The Ancestral Wound: The Home of Shame's Voice

Then the serpent said to the woman, “You will not surely die. For God knows that in the day you eat of it your eyes will be opened, and you will be like God, knowing good and evil.” (Gen 3:1-5)

"The dark voice accuses God. Everything is colored by its resentment and mistrust. “God just doesn’t want you to be like Him…” Imagine that statement coming from a very lonely, very hurt, very suspicious child. And in this case, the voice is being planted and exploited by our true nemesis.

"The result is our shame. We hide ourselves. And now the hiding place is a dark wound within us, one that lives like a grumble. It is the shame-filled nemesis who now whispers a narrative for our day.

"This voice is stronger in some than others, depending on the depth and severity of the wound. It can also grow stronger, if it is allowed to become the dominant sound in our heads. As Christians, we resist it (sometimes). It puzzles us and shakes any confidence we might have in our own faith. “How can I think such things?” we wonder. You didn’t think them. The words are the voice of something very old (and young) and unattended.

"It is a place that, ironically, requires compassion. It is easy to identify such negative energy as an enemy, and nurture a kind of self-loathing. But self-loathing (of that sort), is easily nothing more than the sound of the voice you have come to loathe. It is a loathing that feeds on itself as a toxic rant rather than bringing about healing."

Fr. Stephen Freeman


Speaking Words of Comfort to My Inner Screaming Child

"I also identified this deep voice as primarily a matter of shame. It is a wound, an injury to the soul and body that feels like abandonment, alienation and pain. In emotional terms, it tends to make us feel worthless. That, in turn, is frequently expressed in anxiety, anger or sadness. This noise can run for days on end, depending on circumstances. …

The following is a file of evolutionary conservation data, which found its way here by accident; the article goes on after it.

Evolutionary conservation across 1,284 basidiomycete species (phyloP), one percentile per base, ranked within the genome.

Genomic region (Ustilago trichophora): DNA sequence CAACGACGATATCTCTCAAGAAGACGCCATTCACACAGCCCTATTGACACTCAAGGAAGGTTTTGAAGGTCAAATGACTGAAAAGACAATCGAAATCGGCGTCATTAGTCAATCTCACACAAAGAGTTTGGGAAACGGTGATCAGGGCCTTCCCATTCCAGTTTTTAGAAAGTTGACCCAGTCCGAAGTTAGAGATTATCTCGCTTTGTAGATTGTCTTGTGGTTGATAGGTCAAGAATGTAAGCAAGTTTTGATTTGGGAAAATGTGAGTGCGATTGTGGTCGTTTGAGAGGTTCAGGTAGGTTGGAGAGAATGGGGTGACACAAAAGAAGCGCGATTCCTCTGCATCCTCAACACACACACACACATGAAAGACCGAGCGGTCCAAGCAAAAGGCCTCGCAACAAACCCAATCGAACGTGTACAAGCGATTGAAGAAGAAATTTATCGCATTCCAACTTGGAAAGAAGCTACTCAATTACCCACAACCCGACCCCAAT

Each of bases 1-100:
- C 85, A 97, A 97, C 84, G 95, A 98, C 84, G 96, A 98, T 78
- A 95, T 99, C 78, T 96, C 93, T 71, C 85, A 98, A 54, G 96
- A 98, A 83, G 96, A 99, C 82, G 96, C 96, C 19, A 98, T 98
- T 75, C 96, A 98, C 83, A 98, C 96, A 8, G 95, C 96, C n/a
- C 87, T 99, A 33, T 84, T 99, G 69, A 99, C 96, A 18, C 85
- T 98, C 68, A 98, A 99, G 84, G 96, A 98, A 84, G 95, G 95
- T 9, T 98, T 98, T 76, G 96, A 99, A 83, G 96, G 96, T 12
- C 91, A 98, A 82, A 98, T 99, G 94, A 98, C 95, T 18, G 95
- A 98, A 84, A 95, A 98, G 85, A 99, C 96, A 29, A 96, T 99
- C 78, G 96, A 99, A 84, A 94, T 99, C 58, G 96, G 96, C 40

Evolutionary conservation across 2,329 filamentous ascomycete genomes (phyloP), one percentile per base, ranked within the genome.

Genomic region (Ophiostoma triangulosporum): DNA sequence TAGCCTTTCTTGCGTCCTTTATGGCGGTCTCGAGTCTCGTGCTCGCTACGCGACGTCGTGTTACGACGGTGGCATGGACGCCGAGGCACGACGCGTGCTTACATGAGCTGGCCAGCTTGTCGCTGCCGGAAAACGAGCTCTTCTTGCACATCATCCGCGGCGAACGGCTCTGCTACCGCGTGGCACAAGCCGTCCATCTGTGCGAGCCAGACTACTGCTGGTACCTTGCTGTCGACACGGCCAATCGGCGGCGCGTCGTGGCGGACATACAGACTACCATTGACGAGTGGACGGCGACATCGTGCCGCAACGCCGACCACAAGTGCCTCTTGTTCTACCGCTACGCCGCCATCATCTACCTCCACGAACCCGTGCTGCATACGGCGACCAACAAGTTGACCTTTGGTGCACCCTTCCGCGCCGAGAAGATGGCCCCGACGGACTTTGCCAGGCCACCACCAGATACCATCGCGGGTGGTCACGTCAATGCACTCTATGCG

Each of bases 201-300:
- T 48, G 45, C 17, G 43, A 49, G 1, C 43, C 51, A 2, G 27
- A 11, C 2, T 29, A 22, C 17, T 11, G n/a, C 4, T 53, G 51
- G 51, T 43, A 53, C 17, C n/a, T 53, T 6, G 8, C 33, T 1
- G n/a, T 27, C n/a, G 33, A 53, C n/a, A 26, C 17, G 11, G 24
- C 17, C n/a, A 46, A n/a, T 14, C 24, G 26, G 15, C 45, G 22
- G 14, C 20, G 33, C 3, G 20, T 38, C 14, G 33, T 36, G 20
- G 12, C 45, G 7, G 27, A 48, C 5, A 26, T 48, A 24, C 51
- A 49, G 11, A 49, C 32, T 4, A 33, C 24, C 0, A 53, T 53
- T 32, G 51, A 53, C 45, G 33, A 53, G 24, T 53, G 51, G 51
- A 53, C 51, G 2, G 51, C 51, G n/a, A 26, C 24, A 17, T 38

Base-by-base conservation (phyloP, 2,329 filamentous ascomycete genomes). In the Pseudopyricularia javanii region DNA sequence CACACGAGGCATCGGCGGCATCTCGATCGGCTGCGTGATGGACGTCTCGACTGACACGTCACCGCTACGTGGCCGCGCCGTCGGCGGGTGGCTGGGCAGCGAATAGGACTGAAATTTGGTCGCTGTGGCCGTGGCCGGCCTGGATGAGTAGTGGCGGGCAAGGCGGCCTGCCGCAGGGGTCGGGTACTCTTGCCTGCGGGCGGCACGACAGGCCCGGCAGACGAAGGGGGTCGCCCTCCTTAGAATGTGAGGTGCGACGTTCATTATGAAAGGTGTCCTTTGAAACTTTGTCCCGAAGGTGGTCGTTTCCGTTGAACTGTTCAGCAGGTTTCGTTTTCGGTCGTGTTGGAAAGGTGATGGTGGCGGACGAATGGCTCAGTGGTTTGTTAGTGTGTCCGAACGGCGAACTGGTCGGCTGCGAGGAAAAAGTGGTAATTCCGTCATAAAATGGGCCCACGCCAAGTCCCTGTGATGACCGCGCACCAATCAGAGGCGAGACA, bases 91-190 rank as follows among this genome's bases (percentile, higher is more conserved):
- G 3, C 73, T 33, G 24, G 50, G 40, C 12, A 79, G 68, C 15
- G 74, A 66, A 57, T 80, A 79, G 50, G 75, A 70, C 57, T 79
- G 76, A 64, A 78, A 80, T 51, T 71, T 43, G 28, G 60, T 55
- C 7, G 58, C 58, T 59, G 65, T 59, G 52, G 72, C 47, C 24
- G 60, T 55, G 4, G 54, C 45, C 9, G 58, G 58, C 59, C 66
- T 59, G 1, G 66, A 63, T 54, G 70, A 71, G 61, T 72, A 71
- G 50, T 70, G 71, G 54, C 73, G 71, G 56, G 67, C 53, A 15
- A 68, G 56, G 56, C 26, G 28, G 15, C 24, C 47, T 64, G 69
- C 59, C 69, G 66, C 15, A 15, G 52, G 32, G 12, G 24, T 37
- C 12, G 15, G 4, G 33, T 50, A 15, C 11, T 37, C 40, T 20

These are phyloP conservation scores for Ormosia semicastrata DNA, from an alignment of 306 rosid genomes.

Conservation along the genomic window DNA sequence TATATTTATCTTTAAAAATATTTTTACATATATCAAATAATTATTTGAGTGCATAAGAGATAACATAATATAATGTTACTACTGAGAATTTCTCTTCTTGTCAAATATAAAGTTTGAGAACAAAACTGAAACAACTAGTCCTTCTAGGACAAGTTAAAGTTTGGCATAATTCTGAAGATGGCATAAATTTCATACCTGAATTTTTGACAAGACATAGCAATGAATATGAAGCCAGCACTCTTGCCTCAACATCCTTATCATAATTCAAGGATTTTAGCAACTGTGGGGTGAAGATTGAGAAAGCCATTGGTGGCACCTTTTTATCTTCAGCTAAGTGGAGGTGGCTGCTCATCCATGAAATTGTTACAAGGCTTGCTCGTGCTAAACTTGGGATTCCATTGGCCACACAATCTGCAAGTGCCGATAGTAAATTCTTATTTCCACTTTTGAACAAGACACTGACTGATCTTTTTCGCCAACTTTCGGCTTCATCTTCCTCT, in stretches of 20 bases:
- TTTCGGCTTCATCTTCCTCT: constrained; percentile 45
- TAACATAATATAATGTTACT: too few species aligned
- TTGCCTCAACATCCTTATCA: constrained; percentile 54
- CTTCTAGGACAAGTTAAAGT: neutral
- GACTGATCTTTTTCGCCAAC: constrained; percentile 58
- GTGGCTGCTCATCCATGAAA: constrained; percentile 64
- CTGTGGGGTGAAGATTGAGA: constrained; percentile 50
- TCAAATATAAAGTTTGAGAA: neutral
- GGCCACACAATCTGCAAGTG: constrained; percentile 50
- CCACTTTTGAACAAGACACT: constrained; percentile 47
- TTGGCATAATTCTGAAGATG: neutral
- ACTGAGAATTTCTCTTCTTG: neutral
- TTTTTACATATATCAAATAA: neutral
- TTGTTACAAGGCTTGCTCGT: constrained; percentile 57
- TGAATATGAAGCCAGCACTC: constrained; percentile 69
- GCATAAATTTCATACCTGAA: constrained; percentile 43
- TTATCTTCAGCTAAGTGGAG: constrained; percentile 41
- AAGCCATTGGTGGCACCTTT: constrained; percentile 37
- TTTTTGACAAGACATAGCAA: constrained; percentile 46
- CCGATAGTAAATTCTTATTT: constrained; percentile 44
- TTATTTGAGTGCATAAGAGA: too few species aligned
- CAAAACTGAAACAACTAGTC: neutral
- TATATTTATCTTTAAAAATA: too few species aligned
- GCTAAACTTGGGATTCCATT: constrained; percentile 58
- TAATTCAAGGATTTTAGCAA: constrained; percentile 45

"Attention does not ignore or run away (this is likely only to increase the volume). Instead, attention “bears a little shame.” And sitting patiently with the brokenness we say to God, “Comfort me, comfort me.” This is the sound of the mother who draws the disquieted child back to her breast. She doesn’t judge. She doesn’t rebuke. She quiets the child by herself being its comfort, its assurance, the affirmation that all is well.

"'It’s ok. All is well. You are not alone. You are not abandoned. All is well,' and I quieted my soul. …

"Anger is useless against shame. The dark thoughts are the sound of Adam talking to himself in the bushes. God comes to comfort him. 'Where are you?'

"'Here I am. Comfort me.'"

Fr. Stephen Freeman


Shame, Vulnerability, Healing

Quoted from Fr. Stephen Freeman

"Shame is the natural response to broken communion. [Kaufman, The Psychology of Shame, 1996, pp. 32-33] The relationship of communion with others is the very essence of safety and comfort. Its most primal expression is the bond between mother and nursing infant. Face-to-face, the child is held and nurtured. There the child is comforted and protected. Every later experience of union draws on this primal experience.
"The first instinct of shame is to look down, to turn the face away and hide. Blood rushes to the face (it “burns with shame”). Shame is the very sacrament of broken communion, the most proper and natural expression of sin. When Christ enters our shame (and bears it), it is as though God Himself stands before us, takes our face in His hands, and turns our eyes back to Him. […]
"In the Ladder of Divine Ascent we hear: “Shame can only be healed by shame.” As difficult as this is for us, it is the place of atonement and exchange that Christ has set. I have been learning recently, however, that to speak of “bearing a little shame” (in the words of the Elder Sophrony) is overwhelming to some. Popular shame researcher and author, Brené Brown, uses the term “vulnerability” when she speaks of confronting and healing shame. Vulnerability, at its core, is nothing other than “bearing a little shame.” It is the willingness to be real, to be authentic with the risk that it entails. This is on the psychological level. There is a deeper level, though we cannot really go there without enduring the psychological first.
"God give us grace to be vulnerable in His presence, vulnerable enough to discover our true selves."

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